Bank of mom and dad could hurt your child’s economic growth

While helping a loved one reach their financial goals can be rewarding, lending money to children can put the lenders in a lose-lose situation. (AP Photo/David Zalubowski, File)

WASHINGTON – Tougher lending requirements in a recovering economy make for a tight money situation for many young adults. But add the trend of helicopter parenting, and experts say more parents are lending money to their children than ever before. reports 20 percent of parents in a recent survey say they have gifted, loaned or co-signed a loan with their children to allow them to buy a house. Two-thirds of parents polled in the survey say they’d like to do so in the future.

The survey, conducted by Better Homes and Gardens Real Estate, found baby boomers have driven the economy in the past 30 years and want to see that continue with the next generation.

“Our data shows that they are using what they’ve earned and what they’ve learned to invest in the future and help their children and grandchildren realize the American dream of homeownership,” Sherry Chris, president and CEO of Better Homes and Gardens Real Estate says in a news release.

While helping a loved one reach their financial goals can be rewarding, lending money to adult children can put the lenders, or parents, in a lose-lose situation Liz Davidson writes on Davidson is a financial educator and owner of a financial consulting business.

Parents who lend their children money typically fall into one of two categories, Davidson says:

  1. The bank of first resort

    Children of these families feel entitled and comfortable leaning on their parents rather than going down the often-challenging path of financial independence, Davidson says.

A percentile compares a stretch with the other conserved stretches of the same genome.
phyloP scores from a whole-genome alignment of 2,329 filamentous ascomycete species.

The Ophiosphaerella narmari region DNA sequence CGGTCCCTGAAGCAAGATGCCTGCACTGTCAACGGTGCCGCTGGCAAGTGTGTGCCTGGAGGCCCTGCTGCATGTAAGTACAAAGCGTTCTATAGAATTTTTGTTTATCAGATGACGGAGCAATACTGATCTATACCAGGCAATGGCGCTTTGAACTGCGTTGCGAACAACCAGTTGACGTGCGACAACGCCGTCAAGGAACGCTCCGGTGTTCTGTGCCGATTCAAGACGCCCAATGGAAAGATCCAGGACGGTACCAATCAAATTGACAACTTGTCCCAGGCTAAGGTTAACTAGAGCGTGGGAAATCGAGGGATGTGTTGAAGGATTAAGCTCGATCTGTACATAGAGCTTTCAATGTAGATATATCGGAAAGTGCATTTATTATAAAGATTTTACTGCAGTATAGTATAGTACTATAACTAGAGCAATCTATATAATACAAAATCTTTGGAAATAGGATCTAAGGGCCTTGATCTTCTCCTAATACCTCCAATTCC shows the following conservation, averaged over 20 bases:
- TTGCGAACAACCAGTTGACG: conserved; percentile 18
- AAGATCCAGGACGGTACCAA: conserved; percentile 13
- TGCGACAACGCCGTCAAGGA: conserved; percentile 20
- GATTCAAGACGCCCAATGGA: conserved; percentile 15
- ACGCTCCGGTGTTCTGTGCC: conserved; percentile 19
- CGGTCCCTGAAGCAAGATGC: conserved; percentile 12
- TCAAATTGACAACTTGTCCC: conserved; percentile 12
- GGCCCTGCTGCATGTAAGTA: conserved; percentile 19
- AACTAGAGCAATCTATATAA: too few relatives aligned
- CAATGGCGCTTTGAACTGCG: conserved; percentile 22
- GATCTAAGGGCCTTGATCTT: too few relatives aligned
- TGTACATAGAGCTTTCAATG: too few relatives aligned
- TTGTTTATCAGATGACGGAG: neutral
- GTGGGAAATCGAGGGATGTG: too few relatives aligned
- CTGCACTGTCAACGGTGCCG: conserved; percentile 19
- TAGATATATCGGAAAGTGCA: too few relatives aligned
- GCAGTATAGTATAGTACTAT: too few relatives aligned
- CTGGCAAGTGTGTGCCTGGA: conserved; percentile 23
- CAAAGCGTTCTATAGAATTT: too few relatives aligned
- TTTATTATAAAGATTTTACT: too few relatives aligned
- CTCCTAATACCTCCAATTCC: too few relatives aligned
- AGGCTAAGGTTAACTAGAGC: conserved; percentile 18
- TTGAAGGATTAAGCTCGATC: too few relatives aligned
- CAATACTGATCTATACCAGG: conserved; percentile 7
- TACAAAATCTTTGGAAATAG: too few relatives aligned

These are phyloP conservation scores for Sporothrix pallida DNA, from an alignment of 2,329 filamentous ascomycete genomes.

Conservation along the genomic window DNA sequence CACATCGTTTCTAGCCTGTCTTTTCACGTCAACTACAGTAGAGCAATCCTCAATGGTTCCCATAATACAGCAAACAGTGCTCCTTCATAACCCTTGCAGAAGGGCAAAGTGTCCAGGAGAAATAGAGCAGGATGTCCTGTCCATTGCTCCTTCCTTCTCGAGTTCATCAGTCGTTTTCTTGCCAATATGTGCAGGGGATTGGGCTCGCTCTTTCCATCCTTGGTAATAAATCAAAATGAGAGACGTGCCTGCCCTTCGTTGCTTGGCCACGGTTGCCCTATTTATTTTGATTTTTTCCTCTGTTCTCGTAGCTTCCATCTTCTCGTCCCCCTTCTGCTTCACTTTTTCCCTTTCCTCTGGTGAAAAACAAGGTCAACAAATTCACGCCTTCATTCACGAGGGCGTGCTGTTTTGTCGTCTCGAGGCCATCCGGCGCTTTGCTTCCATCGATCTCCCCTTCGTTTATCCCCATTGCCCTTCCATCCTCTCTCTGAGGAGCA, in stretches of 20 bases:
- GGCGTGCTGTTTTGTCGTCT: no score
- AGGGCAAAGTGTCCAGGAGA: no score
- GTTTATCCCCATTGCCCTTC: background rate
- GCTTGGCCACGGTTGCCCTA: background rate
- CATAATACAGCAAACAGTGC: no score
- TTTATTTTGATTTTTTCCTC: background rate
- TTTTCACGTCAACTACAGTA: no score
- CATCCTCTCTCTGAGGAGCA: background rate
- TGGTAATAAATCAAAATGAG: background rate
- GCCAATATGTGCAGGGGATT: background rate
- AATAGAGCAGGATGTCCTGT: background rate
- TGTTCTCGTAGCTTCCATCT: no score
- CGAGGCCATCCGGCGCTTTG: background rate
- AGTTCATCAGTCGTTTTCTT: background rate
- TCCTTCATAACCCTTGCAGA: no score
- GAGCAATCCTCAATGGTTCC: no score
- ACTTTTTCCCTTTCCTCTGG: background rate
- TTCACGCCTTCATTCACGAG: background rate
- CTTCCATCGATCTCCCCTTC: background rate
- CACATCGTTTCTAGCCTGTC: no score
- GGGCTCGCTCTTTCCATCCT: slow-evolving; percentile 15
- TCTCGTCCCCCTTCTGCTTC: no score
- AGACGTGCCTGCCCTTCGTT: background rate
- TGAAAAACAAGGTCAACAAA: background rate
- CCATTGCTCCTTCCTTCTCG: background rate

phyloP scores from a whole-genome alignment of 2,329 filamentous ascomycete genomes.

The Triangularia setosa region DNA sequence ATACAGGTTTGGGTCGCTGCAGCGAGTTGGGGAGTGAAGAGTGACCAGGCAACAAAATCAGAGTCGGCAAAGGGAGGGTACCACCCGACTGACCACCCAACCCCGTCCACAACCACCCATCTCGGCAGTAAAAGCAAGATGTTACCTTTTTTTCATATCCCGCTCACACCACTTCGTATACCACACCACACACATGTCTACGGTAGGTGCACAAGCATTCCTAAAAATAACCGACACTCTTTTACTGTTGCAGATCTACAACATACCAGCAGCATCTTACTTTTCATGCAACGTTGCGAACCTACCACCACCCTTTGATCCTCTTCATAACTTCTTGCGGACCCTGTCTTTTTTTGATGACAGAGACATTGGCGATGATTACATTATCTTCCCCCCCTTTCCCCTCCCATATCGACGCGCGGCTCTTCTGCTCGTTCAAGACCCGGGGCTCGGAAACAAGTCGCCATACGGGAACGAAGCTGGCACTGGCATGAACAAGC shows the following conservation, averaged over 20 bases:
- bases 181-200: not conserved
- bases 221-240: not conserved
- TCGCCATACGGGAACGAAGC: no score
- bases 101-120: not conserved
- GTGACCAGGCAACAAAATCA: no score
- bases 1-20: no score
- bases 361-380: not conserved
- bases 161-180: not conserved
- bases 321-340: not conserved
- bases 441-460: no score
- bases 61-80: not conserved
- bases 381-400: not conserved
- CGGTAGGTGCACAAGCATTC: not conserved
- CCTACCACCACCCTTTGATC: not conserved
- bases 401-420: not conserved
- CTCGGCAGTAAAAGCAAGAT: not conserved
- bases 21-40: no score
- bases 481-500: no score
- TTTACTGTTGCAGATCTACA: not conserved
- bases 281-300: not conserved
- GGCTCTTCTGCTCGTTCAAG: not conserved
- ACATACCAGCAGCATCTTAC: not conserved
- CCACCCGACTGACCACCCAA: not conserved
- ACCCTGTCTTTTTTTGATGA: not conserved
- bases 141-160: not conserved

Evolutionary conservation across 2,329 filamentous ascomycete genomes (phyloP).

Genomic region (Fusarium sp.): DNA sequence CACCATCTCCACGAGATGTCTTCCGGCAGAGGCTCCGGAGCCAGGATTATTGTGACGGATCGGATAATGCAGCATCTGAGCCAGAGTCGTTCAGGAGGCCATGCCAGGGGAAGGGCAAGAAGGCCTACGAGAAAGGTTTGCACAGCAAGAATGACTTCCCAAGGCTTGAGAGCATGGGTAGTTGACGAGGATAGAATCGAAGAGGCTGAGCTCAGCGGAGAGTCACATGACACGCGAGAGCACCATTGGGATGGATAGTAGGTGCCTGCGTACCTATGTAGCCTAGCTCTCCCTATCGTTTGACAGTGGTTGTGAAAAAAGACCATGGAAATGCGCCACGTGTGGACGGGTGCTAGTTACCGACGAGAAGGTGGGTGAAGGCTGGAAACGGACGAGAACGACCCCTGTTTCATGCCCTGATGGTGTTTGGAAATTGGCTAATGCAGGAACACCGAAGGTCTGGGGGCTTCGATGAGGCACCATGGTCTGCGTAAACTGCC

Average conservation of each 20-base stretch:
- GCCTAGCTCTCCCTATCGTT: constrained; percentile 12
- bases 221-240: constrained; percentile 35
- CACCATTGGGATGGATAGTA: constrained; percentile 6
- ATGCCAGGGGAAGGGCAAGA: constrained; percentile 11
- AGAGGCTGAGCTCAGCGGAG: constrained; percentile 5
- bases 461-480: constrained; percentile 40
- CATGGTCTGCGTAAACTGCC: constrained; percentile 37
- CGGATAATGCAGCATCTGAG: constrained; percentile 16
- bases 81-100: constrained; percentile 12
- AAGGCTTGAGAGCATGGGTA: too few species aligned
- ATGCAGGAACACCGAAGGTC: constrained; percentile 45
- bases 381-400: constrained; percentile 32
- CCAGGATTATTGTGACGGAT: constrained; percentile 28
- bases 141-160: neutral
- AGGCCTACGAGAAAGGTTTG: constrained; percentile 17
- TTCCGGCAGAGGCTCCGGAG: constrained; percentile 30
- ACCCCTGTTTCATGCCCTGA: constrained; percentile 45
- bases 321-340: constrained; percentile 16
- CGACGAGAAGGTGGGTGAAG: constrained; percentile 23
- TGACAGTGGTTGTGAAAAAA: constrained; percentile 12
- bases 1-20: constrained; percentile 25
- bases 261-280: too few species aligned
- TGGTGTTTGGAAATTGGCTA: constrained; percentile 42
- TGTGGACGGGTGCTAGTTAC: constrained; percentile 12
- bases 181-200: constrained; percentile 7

“If mom and dad will give you a no-interest rate loan and won’t press you when you are late repaying the principal, then isn’t that a better, easier way to go than a financial institution which actually expects to be repaid, on time, with interest,” she writes.

  2. The bank of last resort
  3. This is when a child’s credit or ability to repay a loan is so unlikely that no other financial institution will back them.

    “If organizations in the business of evaluating credit risk turn your child down, then shouldn’t that be a cue to you that maybe the risk is too high for you as well,” Davidson writes. “This is particularly true if you are doing so, as most parents do, without interest – potentially compromising future goals like retirement.”

    Parents in this situation often end up having to ask their children for financial help in retirement because they dipped into their savings to help the child, she says.

Daily Finance reports the most common money bailouts are auto loans, with medical bills coming in second, followed by help with utilities, credit card payments, student loans and mortgages, according to a poll.

Daily Finance offers more tips for parents who are considering lending to their adult children.

There are even some companies that help families determine financial parameters and draft a formal agreement before starting a loan.

Davidson says there are certain situations when family loans do work:

  • The child has been financially independent before and can’t cover an unforseen cost like a health crisis
  • The parents are financially secure and the loan is small enough that it will not compromise their retirement
  • Both parties look at the loan as a business arrangement and agree to formal terms, including interest

WTOP’s Megan Cloherty contributed to this report. Follow WTOP on Twitter.

(Copyright 2012 by WTOP. All Rights Reserved.

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